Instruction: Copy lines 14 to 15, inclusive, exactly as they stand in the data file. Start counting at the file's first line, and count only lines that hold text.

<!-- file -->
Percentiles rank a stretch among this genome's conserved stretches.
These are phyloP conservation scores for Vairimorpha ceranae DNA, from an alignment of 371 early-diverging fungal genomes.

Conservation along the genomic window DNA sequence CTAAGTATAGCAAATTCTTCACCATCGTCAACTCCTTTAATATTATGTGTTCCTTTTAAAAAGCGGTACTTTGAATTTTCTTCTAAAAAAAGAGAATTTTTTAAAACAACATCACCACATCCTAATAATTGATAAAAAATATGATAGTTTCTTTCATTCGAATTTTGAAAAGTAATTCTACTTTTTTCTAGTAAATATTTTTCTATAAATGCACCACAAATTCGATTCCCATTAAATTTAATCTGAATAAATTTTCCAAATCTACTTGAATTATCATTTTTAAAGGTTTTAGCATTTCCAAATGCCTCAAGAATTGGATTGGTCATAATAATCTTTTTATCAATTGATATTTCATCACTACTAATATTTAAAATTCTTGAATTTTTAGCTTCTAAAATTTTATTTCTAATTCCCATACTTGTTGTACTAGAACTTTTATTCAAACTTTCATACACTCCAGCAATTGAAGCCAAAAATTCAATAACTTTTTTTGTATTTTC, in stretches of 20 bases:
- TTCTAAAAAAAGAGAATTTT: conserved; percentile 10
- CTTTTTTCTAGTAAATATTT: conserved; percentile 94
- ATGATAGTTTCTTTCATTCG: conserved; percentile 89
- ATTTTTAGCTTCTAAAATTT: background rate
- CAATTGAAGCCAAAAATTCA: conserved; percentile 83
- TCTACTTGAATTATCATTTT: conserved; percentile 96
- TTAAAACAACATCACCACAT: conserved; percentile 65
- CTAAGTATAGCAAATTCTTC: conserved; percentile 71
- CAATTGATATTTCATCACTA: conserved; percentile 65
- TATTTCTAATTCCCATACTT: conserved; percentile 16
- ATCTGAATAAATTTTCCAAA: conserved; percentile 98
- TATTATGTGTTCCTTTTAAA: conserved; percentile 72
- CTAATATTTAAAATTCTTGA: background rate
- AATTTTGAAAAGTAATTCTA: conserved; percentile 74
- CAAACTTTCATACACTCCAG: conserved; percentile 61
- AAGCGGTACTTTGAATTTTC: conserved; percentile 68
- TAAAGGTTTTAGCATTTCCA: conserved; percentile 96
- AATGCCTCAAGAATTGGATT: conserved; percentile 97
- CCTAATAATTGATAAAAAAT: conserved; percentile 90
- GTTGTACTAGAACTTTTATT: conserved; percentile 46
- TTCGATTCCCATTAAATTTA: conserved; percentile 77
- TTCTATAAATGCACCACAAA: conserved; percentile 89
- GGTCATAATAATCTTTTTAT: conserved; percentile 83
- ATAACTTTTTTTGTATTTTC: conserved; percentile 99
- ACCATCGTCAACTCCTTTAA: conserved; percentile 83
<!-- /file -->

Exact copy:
- ATCTGAATAAATTTTCCAAA: conserved; percentile 98
- TATTATGTGTTCCTTTTAAA: conserved; percentile 72